Certain foods you think last forever may actually lose valuable nutrients during the months they linger in your pantry. So we surveyed a dozen experts to find out what’s at risk—and learned some tips for prolonging your food’s nutritional shelf life.
Antioxidants decrease an average of 32 percent after six months on the shelf, according to a 2009 study in the Journal of Food Science. These antioxidants—known as catechins—may decrease your risk of several types of cancer, but they are sensitive to both oxygen and light. Sadly, tea, unlike wine, does not improve with age.
Make it last: “Buy tea in airtight packages such as tins, rather than cellophane wraps, which air can penetrate,” says Rona Tison of ITO EN, the world’s largest supplier of green tea. Store your tea bags in sealed, opaque canisters in a cool spot. “Green tea is more sensitive to heat than black tea, so place your sealed container in the refrigerator to keep the leaves fresh and healthy for as long as possible,” she says.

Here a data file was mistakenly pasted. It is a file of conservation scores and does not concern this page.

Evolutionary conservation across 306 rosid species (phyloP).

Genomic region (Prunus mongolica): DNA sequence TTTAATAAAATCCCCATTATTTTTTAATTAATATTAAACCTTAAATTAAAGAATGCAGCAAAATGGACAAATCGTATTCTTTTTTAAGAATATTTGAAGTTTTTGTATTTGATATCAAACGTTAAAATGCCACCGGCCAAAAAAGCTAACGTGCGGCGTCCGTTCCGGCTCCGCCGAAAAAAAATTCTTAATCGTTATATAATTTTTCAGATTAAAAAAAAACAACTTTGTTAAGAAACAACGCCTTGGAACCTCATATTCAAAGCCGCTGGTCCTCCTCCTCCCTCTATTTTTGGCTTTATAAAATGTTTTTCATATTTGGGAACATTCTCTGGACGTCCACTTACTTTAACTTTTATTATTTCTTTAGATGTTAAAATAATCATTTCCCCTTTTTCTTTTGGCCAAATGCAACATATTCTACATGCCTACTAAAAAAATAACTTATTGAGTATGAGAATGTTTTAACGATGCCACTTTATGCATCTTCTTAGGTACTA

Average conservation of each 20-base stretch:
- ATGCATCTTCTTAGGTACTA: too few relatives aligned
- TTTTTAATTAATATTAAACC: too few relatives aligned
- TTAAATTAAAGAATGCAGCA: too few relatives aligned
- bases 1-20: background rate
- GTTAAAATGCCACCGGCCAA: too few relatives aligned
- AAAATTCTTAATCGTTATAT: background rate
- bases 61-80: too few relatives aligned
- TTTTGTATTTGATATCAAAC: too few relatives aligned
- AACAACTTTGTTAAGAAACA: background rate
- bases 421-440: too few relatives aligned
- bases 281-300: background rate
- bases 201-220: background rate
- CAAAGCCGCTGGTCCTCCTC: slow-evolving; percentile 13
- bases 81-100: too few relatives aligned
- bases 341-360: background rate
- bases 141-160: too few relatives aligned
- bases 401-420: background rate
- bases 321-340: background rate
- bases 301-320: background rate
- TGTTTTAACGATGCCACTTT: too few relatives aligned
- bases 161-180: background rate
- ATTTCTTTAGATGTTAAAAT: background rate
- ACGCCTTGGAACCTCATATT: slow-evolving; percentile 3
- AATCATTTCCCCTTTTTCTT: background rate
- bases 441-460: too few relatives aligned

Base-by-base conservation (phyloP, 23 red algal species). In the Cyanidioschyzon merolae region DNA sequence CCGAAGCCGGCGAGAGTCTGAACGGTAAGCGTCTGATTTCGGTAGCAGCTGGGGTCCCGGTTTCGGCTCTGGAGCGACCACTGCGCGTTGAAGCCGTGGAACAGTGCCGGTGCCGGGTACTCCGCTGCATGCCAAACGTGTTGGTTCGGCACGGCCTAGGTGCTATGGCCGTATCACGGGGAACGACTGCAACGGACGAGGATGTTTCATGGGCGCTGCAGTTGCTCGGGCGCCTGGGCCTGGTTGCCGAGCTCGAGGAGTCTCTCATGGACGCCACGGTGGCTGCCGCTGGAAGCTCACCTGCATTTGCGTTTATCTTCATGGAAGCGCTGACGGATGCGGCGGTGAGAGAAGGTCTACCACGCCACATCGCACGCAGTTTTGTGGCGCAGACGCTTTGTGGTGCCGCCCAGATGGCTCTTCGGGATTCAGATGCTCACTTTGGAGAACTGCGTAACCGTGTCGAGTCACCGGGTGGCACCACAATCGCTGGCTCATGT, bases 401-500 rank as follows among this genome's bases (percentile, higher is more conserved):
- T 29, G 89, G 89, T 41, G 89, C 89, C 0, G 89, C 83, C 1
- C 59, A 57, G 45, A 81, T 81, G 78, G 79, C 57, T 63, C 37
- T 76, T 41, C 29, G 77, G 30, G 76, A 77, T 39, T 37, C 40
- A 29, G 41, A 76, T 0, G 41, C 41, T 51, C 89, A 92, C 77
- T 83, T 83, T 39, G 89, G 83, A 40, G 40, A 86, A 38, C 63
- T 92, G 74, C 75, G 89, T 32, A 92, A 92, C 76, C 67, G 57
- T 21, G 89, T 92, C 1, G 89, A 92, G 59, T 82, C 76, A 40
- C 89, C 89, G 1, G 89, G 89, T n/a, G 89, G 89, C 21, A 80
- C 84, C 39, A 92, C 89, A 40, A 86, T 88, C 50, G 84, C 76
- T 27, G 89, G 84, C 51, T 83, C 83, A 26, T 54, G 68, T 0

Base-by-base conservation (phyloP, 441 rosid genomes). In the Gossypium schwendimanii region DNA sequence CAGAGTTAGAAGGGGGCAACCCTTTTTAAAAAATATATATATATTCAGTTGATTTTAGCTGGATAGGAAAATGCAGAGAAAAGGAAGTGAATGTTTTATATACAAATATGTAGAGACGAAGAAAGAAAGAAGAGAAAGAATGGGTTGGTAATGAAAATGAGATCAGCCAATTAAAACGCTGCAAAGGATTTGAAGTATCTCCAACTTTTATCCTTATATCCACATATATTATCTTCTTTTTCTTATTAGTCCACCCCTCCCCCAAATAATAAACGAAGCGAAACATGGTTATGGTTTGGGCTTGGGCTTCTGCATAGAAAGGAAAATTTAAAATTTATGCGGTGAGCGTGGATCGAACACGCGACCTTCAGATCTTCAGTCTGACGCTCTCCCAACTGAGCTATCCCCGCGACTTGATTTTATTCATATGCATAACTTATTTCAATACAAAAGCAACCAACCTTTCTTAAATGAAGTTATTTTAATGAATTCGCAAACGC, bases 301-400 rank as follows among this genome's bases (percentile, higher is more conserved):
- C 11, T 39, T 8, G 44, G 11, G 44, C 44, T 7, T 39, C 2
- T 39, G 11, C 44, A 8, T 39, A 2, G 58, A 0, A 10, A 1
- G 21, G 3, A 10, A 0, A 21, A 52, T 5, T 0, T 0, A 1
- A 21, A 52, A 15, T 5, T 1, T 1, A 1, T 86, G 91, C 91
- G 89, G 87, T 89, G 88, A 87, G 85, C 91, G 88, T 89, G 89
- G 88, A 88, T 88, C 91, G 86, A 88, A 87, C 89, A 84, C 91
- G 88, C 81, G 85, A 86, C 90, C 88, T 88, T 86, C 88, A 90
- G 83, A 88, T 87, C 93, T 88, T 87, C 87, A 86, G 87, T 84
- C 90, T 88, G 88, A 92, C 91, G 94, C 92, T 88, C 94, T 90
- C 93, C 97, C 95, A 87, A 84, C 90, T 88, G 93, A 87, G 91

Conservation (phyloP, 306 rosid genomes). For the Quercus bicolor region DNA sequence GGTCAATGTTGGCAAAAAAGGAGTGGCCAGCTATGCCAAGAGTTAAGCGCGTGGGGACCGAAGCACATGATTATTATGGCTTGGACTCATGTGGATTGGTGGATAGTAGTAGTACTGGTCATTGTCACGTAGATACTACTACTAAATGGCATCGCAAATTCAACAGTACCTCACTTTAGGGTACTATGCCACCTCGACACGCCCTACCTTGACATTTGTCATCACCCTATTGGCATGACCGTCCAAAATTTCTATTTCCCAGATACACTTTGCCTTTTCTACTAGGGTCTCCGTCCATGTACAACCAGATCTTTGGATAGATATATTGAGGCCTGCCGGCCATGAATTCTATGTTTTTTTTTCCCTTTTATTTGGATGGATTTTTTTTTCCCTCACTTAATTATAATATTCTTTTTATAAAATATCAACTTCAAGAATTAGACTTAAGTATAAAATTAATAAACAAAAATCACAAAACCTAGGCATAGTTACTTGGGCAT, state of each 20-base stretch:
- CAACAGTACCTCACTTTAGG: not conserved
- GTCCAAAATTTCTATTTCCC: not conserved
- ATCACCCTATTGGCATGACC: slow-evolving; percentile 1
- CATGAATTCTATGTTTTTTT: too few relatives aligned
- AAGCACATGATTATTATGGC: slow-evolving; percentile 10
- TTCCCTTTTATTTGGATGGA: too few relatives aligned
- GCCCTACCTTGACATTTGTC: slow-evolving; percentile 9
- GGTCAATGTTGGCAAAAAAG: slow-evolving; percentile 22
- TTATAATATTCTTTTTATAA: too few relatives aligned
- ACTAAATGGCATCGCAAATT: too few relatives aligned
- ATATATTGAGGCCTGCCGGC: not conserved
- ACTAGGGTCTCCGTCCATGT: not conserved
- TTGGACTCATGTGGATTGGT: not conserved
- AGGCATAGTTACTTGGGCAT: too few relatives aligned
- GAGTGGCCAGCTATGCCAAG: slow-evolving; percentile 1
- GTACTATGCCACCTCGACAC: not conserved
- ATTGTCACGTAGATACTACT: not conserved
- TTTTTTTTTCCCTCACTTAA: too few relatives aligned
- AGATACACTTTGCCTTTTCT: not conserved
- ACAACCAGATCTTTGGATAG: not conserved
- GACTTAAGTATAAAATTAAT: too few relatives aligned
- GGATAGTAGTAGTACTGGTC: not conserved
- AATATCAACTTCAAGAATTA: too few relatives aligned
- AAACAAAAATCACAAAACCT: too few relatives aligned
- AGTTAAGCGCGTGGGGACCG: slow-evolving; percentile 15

Canned tomato juice loses 50 percent of its lycopene (an antioxidant) after three months in the refrigerator—even when it’s unopened, says a study inFood Chemistry. Similarly, scientists in Spain have found that the lycopene in ketchup deteriorates over time. That’s a shame because it’s a potent antioxidant that may fight many forms of cancer and heart disease and even strengthen bones. more —–via 7 Common Foods That Spoil Sooner Than You Think | Women’s Health Magazine.